TERRY Fenwick, TT men’s football team coach, and Brent Sancho, former national team defender, have both condemned the idea of a European Super League, which will see 12 of the top clubs in Europe involved in a breakaway league.
On Sunday, news broke that Arsenal, Chelsea, Liverpool, Manchester City, Manchester United, Tottenham (England), Inter Milan, Juventus, AC Milan (Italy), Atletico Madrid, Barcelona and Real Madrid (Spain) have agreed to participate in the event, which is planned to rival, or even replace, the UEFA Champions League.
“I’m listening to all of the opinions that have been thrown around,” said the English-born Fenwick, who played for Crystal Palace, Queens Park Rangers, Tottenham and Swindon Town between 1976 and 1995. “We’ve already got a good system of play, across the board, in world football. Developing a European Super League, I don’t see it making too much sense. It unhinges all of the top leagues in the world.”
The former England defender continued, “At the end of the day, every team in every country cherishes and relishes the games that are coming up and the rivalries that you’ve got in football in all the countries. This new rule, that would absolutely diminish (it).”
Sancho, who played professionally in TT, the United States, England and Scotland, from 1998 to 2010, said, “My initial reaction is one of disgust. This is one of the things that has destroyed the game, is the pursuit of money. I’m not a fan of it because it seems like it’s driven by money.”
Do they think it’s a case of big fish eating the little fish?
Fenwick replied, “The Premier League were the first one to go worldwide with their TV rights. Wherever you are in the world today, you support a local team and you support a Manchester United or a Man City because of the Premier League. Having said that, British football provides 33 per cent of the worldwide flow of monies that are coming into FIFA because of the same television rights.
“This, I see, is to possibly undermine the Premier League and to take away the power that the Premier League has had over the last decade. It’s going to be interesting how this goes out.”
According to Sancho, “I’m very sure that the leaders of the top clubs of the world wouldn’t come out and make a statement like that unless they have every single legal aspect and opinion. They fully understand the ramifications that come with it. The mere fact that they came out with a statement means they mean business.”
The former Minister of Sport continued, “This is a reflection of what the game has become. It’s all about money, on both sides, from UEFA and FIFA side and from the Super League side. The main aspect of this is all about money. Both sides are going to try and flex their muscle because of the monetary impact.
“I didn’t see the same sort of bite-back by FIFA and UEFA when it comes to racism. They didn’t take such a strong stance. This is purely about business and money.”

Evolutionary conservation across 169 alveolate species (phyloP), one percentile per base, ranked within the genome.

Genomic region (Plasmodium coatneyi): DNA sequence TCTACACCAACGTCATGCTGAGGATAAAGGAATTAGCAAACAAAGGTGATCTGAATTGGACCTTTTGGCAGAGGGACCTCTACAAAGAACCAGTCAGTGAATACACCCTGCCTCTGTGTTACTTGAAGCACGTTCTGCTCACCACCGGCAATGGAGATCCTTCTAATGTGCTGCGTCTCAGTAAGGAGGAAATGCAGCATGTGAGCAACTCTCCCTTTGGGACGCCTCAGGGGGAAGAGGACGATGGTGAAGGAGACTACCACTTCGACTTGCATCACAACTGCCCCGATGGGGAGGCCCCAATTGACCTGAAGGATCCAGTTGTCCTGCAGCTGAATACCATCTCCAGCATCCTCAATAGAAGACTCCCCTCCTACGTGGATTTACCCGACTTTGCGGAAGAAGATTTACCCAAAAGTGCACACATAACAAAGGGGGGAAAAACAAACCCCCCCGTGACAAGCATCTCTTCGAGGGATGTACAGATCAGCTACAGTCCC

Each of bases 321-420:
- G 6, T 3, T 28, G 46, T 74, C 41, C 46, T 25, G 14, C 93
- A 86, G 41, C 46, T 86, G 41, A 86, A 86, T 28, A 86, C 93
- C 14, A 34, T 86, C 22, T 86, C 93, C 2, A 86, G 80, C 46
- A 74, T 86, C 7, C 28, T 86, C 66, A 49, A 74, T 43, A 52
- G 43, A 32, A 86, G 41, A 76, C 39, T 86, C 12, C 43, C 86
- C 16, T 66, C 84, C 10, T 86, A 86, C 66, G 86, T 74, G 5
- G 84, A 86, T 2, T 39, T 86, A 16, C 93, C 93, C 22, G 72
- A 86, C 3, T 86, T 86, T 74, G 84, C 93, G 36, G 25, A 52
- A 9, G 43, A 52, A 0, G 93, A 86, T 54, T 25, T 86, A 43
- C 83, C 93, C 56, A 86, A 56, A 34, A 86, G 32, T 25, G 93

Several Caribbean players (either born in the Caribbean or players eligible to play for Caribbean teams) are involved in leagues throughout Europe. How will this affect them, including Levi Garcia who is playing for Athens? Will they be keen to play in the Champions League if it becomes watered down?
Fenwick responded, “What you’re looking at here is they’re almost putting it out of reach for smaller regions of the world, like the Caribbean, for players who have got ambitions to play football at the highest level. We’ve only got to look at the development programmes in our own region and we see what the United States have done. Almost the entirety of the United States team are now playing in the top leagues in Europe. Canada (and) Mexico are doing the same.”
Fenwick, the former San Juan Jabloteh and Central FC coach, added,
“All the top Brazilians are playing in Europe because that’s where the money is. If they (have) a Super League, that puts away all the opportunities for so many more footballers. They’re trying to institute the elite players of the world in one league. The money, the TV rights, will now be angled towards that. What repercussions will that be for local, domestic leagues all over the world?”
Sancho pointed out, “Anything that would mean players making more money from the sport, I would certainly approve of, because many times the players become the bastard child of any decision made in boardrooms. From a Caribbean perspective, this will have some serious implications for the ones who are not at the top of the tree.
“Whether it be television or fans, it will now diminish the earning capacity of some of the lower-tier clubs, and even the survival of some of these clubs,” continued the interim TT Pro League chairman. “Playing against elite competition is what really gives the clubs the capacity to earn money and employ a Levi Garcia or Sheldon Bateau. For me, what is going to stop the top countries in the world from wanting to start their own leagues.
“Brazil, Argentina, France and Germany (for instance), if they (say) ‘if the clubs can do it, why can’t we do it’, and have a World Cup without TT, Panama and Honduras. Where does this stop?”
Asked if he thinks the Super League will become a reality, Fenwick replied, “We all recognise the politics that is played out in big business. Football today is big business, so anything can happen. I’m just hoping that there (are) enough big people in the game that have got the game at heart and recognise that world football will take a hefty knock on the chin if this (is) to go forward.”